- Eating a variety of non-starchy vegetables like green beans, broccoli, cauliflower, asparagus, brussel sprouts etc.
- Limiting caffeine and alcohol intake
- Incorporating anti-candida foods (i.e. coconut oil, olive oil, ginger, cloves, cinnamon, lemon juice and cruciferous veggies)
- Avoiding fermented foods – while fermented foods do feed your gut’s population of beneficial probiotics, they also feed Candida. Some fermented foods are already yeast-containing, and can directly contribute to your gut’s overgrown population of Candida albicans.
Step 3: Take a Good Quality Probiotic
Flooding your gut bacteria is a crucial part of recovering your gut health, fighting Candida, and restoring your gut flora to a healthy balance. Take a high potency probiotic that keeps Candida under control. I recommend a probiotic supplement containing 100 billion colony-forming units (CFUs) to restore your gut’s healthy microbial balance.
Step 4: Use Natural Anti-fungals
Think of antifungals as the soldiers in your Candida treatment army. They attack by breaking down the walls of Candida albicans yeast cells. There are lots of natural antifungals that can stop and reverse Candida. Good natural options are caprylic acid and oregano oil, which you can take as supplements. You can even add antifungals to your diet, like coconut oil, garlic, and rutabaga – they’re strong antifungal foods.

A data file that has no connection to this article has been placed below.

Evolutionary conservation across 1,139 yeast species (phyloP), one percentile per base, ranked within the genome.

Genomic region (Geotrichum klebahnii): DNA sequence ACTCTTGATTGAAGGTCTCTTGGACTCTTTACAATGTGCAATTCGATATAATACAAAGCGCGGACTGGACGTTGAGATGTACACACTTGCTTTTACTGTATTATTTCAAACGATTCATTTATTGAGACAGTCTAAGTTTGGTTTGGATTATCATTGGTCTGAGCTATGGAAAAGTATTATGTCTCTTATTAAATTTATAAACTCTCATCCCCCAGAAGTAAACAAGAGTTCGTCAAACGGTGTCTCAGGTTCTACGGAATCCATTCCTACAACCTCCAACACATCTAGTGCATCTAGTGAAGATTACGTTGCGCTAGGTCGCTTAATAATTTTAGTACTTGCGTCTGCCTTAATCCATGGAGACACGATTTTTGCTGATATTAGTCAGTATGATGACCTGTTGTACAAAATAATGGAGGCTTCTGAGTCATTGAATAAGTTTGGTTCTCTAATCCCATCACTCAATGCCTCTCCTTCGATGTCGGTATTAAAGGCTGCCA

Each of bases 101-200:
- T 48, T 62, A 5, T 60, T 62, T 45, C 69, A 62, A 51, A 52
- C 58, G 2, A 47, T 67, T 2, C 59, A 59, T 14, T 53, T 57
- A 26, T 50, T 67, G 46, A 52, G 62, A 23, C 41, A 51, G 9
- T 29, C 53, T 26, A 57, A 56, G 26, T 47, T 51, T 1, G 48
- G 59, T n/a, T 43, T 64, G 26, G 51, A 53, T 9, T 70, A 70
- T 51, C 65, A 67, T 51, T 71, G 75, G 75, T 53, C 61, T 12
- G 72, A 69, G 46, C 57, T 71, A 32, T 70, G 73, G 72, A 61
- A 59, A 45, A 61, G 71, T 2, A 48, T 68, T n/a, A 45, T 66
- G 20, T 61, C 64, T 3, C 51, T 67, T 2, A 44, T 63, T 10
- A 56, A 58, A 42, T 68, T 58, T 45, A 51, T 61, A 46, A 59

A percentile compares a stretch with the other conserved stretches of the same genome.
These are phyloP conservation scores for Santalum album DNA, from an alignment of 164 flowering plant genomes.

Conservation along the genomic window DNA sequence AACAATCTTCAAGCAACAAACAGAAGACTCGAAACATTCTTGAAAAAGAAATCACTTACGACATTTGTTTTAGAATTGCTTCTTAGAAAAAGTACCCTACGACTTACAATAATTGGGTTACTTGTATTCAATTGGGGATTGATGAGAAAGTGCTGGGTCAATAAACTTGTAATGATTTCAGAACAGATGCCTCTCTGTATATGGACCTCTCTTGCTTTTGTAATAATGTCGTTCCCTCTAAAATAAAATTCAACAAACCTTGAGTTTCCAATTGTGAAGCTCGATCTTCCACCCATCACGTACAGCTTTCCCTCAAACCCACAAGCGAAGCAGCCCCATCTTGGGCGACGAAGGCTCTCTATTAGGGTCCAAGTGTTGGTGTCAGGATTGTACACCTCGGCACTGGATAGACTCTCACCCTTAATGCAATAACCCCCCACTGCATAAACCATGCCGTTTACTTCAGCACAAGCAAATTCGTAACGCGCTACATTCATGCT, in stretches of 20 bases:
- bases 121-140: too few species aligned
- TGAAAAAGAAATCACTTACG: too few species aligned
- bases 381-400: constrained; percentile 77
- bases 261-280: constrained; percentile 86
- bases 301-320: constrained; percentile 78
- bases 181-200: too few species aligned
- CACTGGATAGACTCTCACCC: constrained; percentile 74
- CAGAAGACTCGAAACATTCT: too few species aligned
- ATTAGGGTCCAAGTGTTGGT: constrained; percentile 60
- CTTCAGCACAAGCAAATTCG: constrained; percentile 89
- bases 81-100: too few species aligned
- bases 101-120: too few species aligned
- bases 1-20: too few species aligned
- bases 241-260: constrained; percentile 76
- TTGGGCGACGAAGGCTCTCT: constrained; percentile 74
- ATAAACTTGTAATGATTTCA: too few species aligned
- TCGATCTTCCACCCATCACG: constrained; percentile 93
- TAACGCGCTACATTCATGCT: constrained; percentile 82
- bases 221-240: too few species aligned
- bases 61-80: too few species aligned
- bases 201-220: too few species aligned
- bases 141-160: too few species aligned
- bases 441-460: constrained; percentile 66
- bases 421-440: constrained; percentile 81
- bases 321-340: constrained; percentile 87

It is tempting to jump in and do all of these steps at the same time. However, when large numbers of yeast and fungal cells are rapidly killed, metabolic by-products are released into the body, including ethanol, uric acid, and acetaldehyde. This can actually lead to a dramatic worsening of your Candida symptoms.
A Die-off reaction not only overwhelms the liver but the lymphatic system, kidneys, and digestive system are inflamed from these toxic byproducts and are unable to clear them fast enough. For this reason, one of the most important parts of your Candida treatment plan is avoiding a die-off reaction. You can do this in two ways.
- Take your time! Introduce one step of the treatment protocol at a time, then wait. If you feel good after a week or two, it’s probably okay to move on to the next step. Listen to your body and don’t be tempted to move too fast.
- Help your body to detox itself. Drinking lots of water will help, as will other therapies like saunas, dry brushing, contrast showers and regular exercise.
Now that we discussed what candida is, the common symptoms, how to test for candida overgrowth and treatment protocols, you will be well equipped to not only treat but prevent candida overgrowth from reoccurring. If you are looking for more one-on-one support for candida or have questions, you can book a consultation with me to get your gut health back on track so you can feel your healthiest best self.